Mention the words “conservation” and “preservation” and many people immediately think of the environment, the sweeping plains of Africa, the pristine landscape of Alaska or the intractable Amazon Forest. I have however been involved over the past 20 years with preservation and conservation of a different kind: the conservation and preservation of cultural heritage. Though it covers a huge range of disciplines, cultural heritage involves anything that defines us as social human beings, encompassing both the tangible and intangible.
Maybe it’s an El Greco oil painting or a 1st century Roman sculpture, maybe it’s a 12thcentury “Garuda” at Preah Khan in Angkor, Cambodia or maybe it’s the 1980′s Donald Judd concrete sculptures in Marfa, Texas. Art, artifacts, buildings, sites — those things in our past, whether from 20 minutes ago or 20 centuries ago, define where we have come from as human beings and allow us to see more clearly where we might be heading. It can also help us to embrace and understand intangible culture as experienced through language, music and social customs.
Though this is different from environmental conservation, it’s not exclusive of it; if we don’t have a viable planet, we don’t have anything – but I believe that to really be ‘in touch’ we have to understand and protect our human past as well.
For example: If I say the word “apple,” it is possible that you might think of a delicious red fruit hanging from a tree (some say responsible for original sin) but you’re more likely to think of the latest app for your cell phone. This isn’t random; the little white apple with the bite out of it gets our attention because of a long history of Emblemata (images that sum up or evoke a certain thought or feeling) that can be traced through human history — all the way back to cave painting. We’re hip to Apple’s new products partly because of our history of cultural symbolism. We get it, not just because we’re smart or because the gurus at Apple are smart, but because human beings have been using and refining emblems for centuries.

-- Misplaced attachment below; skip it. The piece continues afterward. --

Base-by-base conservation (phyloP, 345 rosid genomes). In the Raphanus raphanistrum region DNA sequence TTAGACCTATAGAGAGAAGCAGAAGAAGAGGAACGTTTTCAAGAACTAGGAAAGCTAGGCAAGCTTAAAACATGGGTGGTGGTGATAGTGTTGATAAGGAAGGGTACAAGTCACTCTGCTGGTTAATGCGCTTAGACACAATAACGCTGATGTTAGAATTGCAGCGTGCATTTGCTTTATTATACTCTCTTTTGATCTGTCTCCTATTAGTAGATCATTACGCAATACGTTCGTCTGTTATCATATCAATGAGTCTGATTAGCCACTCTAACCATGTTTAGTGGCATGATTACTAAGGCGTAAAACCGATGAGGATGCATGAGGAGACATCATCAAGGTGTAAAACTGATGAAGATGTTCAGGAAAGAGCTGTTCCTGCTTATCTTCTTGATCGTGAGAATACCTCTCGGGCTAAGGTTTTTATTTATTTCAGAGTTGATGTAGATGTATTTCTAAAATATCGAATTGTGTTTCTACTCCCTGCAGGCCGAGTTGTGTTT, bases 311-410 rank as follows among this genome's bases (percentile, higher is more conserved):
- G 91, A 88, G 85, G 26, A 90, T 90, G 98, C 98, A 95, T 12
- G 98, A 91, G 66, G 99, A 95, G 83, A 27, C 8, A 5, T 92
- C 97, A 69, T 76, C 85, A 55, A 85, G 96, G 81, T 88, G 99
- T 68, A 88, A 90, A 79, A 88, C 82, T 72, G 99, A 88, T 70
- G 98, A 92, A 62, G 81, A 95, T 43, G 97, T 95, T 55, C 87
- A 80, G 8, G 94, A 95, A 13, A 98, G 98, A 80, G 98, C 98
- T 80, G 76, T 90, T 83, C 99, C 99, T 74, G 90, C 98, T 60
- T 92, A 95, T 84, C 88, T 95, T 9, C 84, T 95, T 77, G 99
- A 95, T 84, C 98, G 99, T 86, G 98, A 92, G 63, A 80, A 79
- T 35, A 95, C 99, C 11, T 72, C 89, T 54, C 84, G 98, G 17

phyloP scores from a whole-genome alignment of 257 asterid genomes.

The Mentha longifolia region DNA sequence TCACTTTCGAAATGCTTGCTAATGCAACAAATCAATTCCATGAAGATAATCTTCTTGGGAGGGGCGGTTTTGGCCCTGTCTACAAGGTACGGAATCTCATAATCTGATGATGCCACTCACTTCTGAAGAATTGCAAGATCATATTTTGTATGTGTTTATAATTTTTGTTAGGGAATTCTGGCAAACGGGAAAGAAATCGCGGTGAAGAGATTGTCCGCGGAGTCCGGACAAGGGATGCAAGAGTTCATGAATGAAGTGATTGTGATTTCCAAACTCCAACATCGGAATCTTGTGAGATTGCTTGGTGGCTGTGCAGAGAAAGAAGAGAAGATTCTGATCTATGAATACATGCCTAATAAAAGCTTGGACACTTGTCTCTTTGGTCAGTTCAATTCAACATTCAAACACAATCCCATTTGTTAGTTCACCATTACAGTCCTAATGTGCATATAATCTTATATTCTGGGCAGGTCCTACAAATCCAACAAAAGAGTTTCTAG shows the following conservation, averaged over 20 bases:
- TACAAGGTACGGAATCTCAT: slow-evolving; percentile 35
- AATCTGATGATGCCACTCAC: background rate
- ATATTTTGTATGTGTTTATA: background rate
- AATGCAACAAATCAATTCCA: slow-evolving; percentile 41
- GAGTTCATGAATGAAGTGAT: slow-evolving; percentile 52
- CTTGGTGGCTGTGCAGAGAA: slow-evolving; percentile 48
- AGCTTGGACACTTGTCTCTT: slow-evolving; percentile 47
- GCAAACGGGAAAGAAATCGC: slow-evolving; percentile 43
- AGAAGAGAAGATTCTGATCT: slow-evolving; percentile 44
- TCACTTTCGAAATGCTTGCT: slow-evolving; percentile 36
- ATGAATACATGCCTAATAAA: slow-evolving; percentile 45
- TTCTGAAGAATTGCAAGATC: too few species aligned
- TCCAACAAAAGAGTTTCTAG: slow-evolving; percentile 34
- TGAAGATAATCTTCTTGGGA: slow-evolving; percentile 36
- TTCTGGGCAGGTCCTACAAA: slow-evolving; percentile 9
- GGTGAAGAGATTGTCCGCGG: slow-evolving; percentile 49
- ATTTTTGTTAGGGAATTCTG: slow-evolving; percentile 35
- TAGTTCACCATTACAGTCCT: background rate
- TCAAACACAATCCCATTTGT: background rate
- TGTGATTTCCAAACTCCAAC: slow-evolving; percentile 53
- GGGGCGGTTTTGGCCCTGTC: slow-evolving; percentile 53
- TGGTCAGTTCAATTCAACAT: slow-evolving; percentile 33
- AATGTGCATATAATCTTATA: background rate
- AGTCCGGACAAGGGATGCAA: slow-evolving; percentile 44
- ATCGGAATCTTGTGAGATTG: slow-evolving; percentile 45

Vermeer used paint to reveal light in his work and the world marveled at this new way of seeing, of being in the moment. This tradition allowed for contemporary artists like James Turrell to use light in ways that question and redefine our perceptions. As Isaac Newton so eloquently put it, “If I have seen further it is by standing on the shoulders of giants.” The past informs the future.
With all this in mind, twelve years ago I gathered a small group of like-minded friends and formed the Friends of Heritage Preservation (www.fohpinfo.org). Our goal was to respond to critical preservation needs in our own community and abroad; to be active citizens in the quest to preserve our cultural past, and to appreciate contemporary monuments of our own time. Just as with environmental conservation, the future depends on the stewardship of all of our resources.
To date, we have been involved in 41 projects on 4 continents and continue to seek out projects that form a vital link to our cultural heritage. We’ve seen that it is possible for individuals to make a great difference particularly when their involvement is combined with other people and resources.
When you embrace your passion and pool your resources with friends, the impact in the world can be significant. Making a difference in this way is an attainable goal for many people and the rewards are often both powerfully enriching and of lasting cultural value.